She wanted to do another c/s, as soon as she found out I was a VBAC mom. I literally told the nurse who relayed the OB's message to me to tell the OB, "This is my baby, my body, and my birth; and a Cesarean is NOT an option at this point. I will leave against medical advice and go somewhere else if I have to." My water was not broken and they said I was only 3cm, not even in active labor to the hospital standards, but was very much active labor in my book! My midwife called my OB and he said, "Get the hell out of there. I am calling the nurses station to give them my orders for her to be released."

He did and I went home, another 30 - 45 minute drive back home. My midwife and doula went home to get a shower, as I was doing pretty well. Then when we got home things hit hard and heavy. It was just me, hubby, and JP; and I was laboring in the tub for a long time. Then I started to shake, and I remembered experiencing this with my first birth just before I was given the local anaesthesia for the cesarean, and thought to myself, "This is transition!"

I crawled out of the tub, and was on my hands and knees over towels in the bathroom floor when the intense urge to push with every contraction began. I told hubby to call our midwife and ask her to get here asap. She arrived and said we need to get to the hospital. To make this, longer than intended, story short, I arrived at the hospital at 9cm and pushing.

The OB on-call had no choice but to deliver me! :o) If I had of stayed home just about 2 more hours I would of had my very uncomplicated home birth! It was a great experience though. I remember when my midwife told me (as I didn't hear the nurse the first time) that I was fully dilated and baby was ready, all I could say was, "Oh shit!" (LOL) What I was thinking was, "I did it! I am having my baby naturally the way God intended!" And by that thought I was just overflowing with glee and joy!

Pushing was hard, but so so enjoyable at the same time, knowing that I was birthing my child! He was 9lbs 7oz, and 20 1/2 in. long. My first was 8lbs 12 oz, and 21 1/2 in. long, too big to fit, yeah right! The OB from my first birth actually told my husband that the baby was too big to fit through my pelvis!

The other great thing about my second birth experience was that I got to keep my placenta. I ate some raw just a few hours after the birth. Yes, while still in the hospital, and it did cause a fuss among the nurses, but when my OB was called, he said, "Leave her alone. I told her she could have her placenta, and she is free to do what she wishes with it."

My OB totally rocked, even though he was not able to be at my birth. Then, on day 4 postpartum, I encapsulated the rest of my placenta to take as supplements, and still have a few that I am taking currently. I have not experienced any baby blues or postpartum depression after my second birth. After my first I had PPD pretty bad, and didn't realize it till I was already 6 months postpartum. My PPD after my first birth lasted for about a year after his birth. Then, after all the emotional and nutritional work I had done, things started greatly improving.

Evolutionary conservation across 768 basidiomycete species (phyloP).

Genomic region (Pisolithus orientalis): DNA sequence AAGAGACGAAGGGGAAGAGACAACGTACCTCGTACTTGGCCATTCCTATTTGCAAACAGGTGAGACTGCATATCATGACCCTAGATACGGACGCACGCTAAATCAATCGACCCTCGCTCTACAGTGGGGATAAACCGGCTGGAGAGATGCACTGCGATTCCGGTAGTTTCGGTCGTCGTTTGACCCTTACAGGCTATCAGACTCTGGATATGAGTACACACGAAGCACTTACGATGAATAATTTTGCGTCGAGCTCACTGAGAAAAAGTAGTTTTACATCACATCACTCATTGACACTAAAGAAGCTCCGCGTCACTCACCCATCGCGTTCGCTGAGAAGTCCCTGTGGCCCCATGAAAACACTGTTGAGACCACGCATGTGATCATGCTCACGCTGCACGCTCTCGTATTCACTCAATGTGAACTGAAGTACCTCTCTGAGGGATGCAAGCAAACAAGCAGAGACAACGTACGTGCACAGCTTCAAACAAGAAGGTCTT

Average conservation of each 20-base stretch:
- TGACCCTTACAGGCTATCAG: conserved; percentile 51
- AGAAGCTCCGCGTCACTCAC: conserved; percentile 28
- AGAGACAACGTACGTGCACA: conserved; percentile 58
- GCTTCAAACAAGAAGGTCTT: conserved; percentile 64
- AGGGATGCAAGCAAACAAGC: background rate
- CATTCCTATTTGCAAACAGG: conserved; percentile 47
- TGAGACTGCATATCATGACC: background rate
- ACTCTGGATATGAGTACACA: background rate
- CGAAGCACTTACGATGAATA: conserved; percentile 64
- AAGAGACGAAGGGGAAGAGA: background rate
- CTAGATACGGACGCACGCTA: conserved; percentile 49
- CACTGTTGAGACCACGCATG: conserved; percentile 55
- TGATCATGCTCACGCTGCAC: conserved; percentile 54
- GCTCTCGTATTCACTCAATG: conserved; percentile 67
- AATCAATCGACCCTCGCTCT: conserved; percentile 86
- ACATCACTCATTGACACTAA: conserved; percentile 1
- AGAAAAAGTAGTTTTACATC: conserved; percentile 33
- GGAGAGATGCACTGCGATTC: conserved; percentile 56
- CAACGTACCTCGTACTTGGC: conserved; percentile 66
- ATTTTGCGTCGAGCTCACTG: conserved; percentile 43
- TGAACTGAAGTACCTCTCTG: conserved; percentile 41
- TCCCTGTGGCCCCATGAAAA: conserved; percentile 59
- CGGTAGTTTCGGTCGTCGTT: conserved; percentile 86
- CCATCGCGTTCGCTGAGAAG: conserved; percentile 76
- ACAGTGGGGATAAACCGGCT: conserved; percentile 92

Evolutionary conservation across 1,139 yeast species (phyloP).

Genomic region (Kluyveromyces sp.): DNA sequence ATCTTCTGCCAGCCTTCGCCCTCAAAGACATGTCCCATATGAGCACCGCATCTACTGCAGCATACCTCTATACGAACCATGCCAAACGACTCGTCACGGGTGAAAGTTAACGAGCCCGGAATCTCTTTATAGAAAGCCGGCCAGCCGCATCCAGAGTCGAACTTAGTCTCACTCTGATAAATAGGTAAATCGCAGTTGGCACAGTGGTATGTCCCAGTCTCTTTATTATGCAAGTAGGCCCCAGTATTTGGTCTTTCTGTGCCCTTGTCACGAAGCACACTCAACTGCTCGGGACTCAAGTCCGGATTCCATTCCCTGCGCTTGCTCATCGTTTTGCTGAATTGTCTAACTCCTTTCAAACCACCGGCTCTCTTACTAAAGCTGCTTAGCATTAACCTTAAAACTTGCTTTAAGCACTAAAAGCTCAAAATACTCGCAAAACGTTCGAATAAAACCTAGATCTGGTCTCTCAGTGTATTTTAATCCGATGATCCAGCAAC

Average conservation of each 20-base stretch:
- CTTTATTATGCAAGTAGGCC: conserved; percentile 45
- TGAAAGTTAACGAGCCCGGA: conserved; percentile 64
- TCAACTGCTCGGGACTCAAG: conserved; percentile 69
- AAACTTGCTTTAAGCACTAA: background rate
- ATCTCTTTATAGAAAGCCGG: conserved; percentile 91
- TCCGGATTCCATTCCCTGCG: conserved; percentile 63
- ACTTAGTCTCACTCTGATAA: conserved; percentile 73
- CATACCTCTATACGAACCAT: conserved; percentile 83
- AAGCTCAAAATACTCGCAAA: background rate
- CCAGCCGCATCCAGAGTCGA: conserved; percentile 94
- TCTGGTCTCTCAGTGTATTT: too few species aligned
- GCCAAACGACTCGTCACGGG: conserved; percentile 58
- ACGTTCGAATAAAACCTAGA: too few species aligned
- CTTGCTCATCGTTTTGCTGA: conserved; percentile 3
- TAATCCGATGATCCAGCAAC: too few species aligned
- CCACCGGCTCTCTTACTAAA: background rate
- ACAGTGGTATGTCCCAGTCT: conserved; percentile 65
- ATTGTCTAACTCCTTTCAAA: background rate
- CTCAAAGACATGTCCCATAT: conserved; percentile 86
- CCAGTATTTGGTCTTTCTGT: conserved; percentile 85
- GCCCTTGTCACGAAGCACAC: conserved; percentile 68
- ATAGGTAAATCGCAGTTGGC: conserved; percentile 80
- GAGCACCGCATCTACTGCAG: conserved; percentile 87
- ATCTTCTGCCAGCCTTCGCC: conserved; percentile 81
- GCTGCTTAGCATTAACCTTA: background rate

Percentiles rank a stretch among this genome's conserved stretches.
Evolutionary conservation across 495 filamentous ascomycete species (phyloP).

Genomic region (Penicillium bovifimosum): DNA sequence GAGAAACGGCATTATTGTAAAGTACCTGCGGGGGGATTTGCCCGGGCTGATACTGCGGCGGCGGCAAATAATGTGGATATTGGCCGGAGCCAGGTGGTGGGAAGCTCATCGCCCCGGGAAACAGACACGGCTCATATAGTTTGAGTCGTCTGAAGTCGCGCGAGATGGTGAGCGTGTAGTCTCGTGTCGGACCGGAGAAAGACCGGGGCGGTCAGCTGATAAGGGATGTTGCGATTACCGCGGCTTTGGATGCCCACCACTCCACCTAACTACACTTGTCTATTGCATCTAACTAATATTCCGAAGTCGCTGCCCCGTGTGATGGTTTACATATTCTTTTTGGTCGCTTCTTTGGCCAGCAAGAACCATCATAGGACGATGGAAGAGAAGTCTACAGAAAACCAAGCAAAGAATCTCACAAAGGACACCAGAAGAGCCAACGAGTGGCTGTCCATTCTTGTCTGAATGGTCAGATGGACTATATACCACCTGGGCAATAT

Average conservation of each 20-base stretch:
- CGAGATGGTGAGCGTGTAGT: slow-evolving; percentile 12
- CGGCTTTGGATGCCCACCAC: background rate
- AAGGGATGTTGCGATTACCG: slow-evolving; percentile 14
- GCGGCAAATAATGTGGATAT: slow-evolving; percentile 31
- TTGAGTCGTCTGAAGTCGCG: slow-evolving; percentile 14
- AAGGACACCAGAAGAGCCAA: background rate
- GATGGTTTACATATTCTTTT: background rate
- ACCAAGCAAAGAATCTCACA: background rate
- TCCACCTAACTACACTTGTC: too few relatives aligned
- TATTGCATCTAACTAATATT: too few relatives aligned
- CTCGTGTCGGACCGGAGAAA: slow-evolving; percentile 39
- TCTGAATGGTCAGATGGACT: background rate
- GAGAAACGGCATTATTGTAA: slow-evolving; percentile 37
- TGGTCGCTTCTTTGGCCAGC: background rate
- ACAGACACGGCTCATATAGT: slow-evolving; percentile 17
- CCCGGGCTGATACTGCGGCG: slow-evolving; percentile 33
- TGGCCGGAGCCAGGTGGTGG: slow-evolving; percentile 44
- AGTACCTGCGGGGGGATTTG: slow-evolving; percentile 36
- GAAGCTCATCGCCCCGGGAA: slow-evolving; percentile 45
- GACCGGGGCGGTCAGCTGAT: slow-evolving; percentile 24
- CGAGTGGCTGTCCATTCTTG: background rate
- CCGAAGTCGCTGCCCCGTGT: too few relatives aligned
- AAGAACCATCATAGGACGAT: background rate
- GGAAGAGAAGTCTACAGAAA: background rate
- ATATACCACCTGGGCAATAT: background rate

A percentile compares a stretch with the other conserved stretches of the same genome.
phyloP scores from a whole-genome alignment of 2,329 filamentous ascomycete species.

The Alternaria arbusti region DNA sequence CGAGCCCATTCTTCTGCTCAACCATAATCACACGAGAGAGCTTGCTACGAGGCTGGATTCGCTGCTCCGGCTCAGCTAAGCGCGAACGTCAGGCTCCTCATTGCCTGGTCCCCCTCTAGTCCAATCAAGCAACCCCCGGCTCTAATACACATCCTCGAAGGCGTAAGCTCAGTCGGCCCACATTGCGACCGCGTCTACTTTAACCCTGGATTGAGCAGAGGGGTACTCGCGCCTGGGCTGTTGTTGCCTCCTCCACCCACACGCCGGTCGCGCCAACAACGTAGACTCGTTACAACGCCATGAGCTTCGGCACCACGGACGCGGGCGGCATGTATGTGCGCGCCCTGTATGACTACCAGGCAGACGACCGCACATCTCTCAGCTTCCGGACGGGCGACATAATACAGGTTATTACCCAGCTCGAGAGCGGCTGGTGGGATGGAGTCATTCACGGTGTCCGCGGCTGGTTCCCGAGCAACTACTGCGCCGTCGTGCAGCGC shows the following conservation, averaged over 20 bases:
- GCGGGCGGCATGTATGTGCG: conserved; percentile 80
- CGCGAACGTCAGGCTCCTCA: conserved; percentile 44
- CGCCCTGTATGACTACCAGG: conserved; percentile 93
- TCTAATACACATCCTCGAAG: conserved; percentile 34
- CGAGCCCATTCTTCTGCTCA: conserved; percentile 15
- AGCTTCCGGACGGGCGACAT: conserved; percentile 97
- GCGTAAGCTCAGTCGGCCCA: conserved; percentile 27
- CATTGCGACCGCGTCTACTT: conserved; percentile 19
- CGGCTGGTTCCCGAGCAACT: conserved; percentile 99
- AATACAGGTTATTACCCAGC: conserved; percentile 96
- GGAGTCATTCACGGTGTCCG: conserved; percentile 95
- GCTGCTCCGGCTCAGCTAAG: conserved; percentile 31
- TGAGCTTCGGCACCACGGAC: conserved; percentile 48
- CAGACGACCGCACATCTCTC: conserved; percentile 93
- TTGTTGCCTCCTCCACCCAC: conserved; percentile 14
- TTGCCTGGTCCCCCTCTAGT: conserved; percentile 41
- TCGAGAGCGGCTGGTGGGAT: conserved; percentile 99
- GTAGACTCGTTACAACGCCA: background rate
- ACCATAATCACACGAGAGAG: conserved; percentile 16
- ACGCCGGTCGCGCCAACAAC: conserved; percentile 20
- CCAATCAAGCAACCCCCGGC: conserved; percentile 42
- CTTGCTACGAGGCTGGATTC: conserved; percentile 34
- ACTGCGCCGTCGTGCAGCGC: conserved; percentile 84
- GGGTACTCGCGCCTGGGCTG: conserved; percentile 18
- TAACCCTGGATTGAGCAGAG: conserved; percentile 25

My birth experiences have affected me deeply and I feel that my healing VBAC experience along with a very enjoyable postpartum experience after my VBAC have really enabled me to connect with my first child on a deeper level, the way I wish I could have had I not been grieving and depressed. I feel like I am whole again, I have complete faith and trust in my body again!

I know that I did all I could, at that point in my life, to avoid a cesarean the first time, and I learned so much from the experience, that I felt prepared for my second birth, with the birth plans and emotional preparations I had done, for whatever outcome occurred, even if that had meant another cesarean. I felt at peace with everything, and I knew that if another c/s occurred I would have done everything to try to prevent it, and that it would not of been because I failed. I am SO thankful and grateful for my very healing VBAC experience. I continue to support VBAC mothers to become emotionally prepared for their births, and to feel at peace with the process no matter what.


January said…
Love you Leigh Anne! I also love that I get to hear these stories in person. Girl, you rocked your VBAC despite all the changes thrown at you last minute. Can't wait for your next birth. ;)
Anonymous said…
Very inspirational. I am hoping for a VBA2C sometime next year or the year after, so min 3 years after my second emergency c/s (first sounded exactly like yours and 2nd was a supposedly due to foetal distress, but that was misdiagnosed). I am hoping to read plenty of stories like this one
Mama Birth said…
Good! Read our birth stories- we have one from a mom after 2 c-sections! IT can be done!
Anonymous said…
When a women goes through unexpected complications leading to a cesarean, it can cause trauma to her, having an impact on the child. Not feeling prepared for this unexpected outcome can be the hardest part, and often homebirth care professionals are not trained in the special care that is needed after a cesarean
Courtney Jarecki, co-founder of Homebirth Cesarean Project strives to spread the awareness and the proper education often over-looked of the possibility and proper preparation for cesareans.
Whether you want to become a midwife or you are already immersed in the maternal health profession, this knowledge on how to support women whose planned homebirth ends in cesarean is vastly important to integrate into your midwife education.For all educators, mothers, midwives or doulas wanting more inspiration, you can find Courtney's article here.